Church planting is hard. It is hard financially because you pretty much have to raise your own salary plus functioning money for a church that won't be able to fully support itself for maybe three years - sometimes more depending on the cost of living in the particular city and how fast the church grows. It is hard on your family because it takes A LOT of work to start, nurture, and grow a church. It is potentially discouraging at times. As a planter family you are it...maybe for a good while before things start moving. There have been a good number of family casualties from crash and burn plants...which is exactly why we went to the church planter assessment last week. It is the equivilant of seeking godly counsel. It is a strengths and needs assessment. It is an assessment of what you feel like your call to ministry is and whether or not you have the gifts to do it. It is people who only have your best interest and the interest of the Gospel in mind as they tell you the hard things you need to hear and encourage you in the Lord's call. Like I said, invaluable.

So, we have about two and a half months left of school - party at our house on May 15th!. We have a house to get on the market and sell. We have some big decisions to make about what comes next. Please pray for us if you are so inclined. We will keep you posted.

Buns in the oven

Recently we had a diaper shower for the Pollacks - the twins are set to be here two weeks from tomorrow provided there is no early labor. Two bakers: Sage bakes the cake and Karen bakes the babies!
All Sage's friends once she starts cutting the cake.

Likeness? A little scarey how much.

Anybody heard of the Herdmans?

A lesson on emotions

Any good therapist parent teaches their kid about emotions, right? We did some expressions and took pictures. Can you guess which emotions she is trying to portray?

Of course, she begged to take some of me as well. I am not excited that you can see up my nose, but she will want to see these up here too. Please, just don't blow these pictures up. You know, this blog would be a big fat false representation of reality if I only posted the attractive pictures, right?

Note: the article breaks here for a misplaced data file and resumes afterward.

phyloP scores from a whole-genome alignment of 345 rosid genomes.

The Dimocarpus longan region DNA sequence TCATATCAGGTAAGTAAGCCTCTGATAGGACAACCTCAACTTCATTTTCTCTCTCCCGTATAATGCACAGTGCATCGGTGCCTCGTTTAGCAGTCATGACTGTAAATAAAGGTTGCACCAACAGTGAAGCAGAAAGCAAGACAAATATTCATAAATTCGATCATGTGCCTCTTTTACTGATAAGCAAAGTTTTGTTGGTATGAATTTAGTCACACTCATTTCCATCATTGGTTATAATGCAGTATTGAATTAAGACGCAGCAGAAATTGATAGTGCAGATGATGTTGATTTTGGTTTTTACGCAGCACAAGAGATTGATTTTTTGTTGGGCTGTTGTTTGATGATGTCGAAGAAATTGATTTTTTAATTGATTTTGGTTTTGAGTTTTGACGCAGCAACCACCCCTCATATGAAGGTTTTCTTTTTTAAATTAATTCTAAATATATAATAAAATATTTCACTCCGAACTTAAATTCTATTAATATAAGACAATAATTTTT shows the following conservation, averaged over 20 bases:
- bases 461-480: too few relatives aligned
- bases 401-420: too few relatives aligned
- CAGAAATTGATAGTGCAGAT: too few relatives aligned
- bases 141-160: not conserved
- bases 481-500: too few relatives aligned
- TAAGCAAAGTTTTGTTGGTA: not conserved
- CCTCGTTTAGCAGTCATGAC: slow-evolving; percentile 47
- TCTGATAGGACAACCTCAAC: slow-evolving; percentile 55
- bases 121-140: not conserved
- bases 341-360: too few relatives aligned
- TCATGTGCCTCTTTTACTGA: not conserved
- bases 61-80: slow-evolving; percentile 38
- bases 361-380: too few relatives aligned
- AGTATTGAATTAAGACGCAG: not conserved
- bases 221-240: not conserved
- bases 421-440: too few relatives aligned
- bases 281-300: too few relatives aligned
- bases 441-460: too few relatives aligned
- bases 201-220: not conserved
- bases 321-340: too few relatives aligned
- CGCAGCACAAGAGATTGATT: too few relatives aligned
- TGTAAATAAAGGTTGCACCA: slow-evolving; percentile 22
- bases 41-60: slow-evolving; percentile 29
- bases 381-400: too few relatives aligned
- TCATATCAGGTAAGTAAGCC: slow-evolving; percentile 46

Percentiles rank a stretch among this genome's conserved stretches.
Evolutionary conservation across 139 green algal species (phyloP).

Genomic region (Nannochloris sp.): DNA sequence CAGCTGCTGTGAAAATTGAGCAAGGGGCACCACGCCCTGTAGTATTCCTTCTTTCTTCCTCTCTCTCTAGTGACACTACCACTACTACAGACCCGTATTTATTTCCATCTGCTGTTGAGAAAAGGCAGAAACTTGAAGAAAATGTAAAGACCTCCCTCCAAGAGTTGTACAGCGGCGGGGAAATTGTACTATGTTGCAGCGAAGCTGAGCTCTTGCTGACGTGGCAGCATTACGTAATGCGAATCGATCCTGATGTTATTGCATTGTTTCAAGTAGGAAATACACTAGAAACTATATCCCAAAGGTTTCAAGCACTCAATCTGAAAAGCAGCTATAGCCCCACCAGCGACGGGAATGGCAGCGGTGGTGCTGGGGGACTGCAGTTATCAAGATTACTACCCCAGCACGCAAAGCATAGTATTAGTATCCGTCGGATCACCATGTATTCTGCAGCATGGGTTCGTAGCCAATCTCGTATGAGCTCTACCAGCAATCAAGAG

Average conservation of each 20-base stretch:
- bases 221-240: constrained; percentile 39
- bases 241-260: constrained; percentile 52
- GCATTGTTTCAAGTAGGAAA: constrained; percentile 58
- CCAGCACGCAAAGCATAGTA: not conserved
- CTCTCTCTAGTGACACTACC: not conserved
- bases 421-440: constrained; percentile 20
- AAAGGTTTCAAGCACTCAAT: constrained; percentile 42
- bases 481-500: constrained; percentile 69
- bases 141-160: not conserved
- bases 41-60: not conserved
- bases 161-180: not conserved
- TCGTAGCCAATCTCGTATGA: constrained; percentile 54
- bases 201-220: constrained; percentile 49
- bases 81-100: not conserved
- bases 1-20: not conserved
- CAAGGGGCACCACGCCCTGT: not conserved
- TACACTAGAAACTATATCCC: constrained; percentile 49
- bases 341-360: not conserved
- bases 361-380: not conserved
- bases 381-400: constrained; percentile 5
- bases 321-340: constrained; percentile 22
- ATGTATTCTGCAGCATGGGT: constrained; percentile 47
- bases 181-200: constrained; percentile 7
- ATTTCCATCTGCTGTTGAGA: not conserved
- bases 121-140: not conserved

Yes, I am wearing a scarf indoors. We are cheap and keep our house cold.

In the meantime...

This is what you do while you are waiting for eagles to fly over...look for dropped chocolate chips. I may be stingy with the junk food around here, but chocolate is one thing we eat plenty of and will drop everything to find. Look cute.
Make peace! This is Pere Marquette and his peace pipe. I remember the odd animal facts better than the history...sorry, Mike. He can add an adendum to this post and remind me of who Pere (which means father - I do remember my French) Marquette was. He settled part of this area I think.
Roll around in the sunshine.

I Spy

I don't know that they were ever actually looking through the right end of the binoculars, but that didn't seem to bother them.
The largest one of these ever found was 9 feet deep and 20 feet wide...but the eaglets weren't nearly as cute as this one.

They're Back!

At least they were a few weeks ago - the beagles! We got to see them a lot closer this year, so Olivia now knows they aren't small brown and white dogs. If you have never driven up to Alton (and surroundings) in the winter to see the migrating eagles, you need to. It never gets old. I get excited every time I see one - even if it is 70 yards away as a spot on a piece of ice in the river. I don't think they are from here.

None of 'em.
So, here are some interesting facts to distract you from the pictures that only family wants to see. Did you know that the eagle's entire foot is called a talon? The talon is made up of the yellow fingers and the stilettos, or claws that can be up to two inches long!

For your educational pleasure

An essay Anthony Bradley posted at the Acton Institue - for those of you interested in being good stewards, confused why only the "liberals" are vocal about it, and moderately annoyed when you are teased for being trendy when you try to "be green." The article isn't really about all those things - just educational about the topic in general.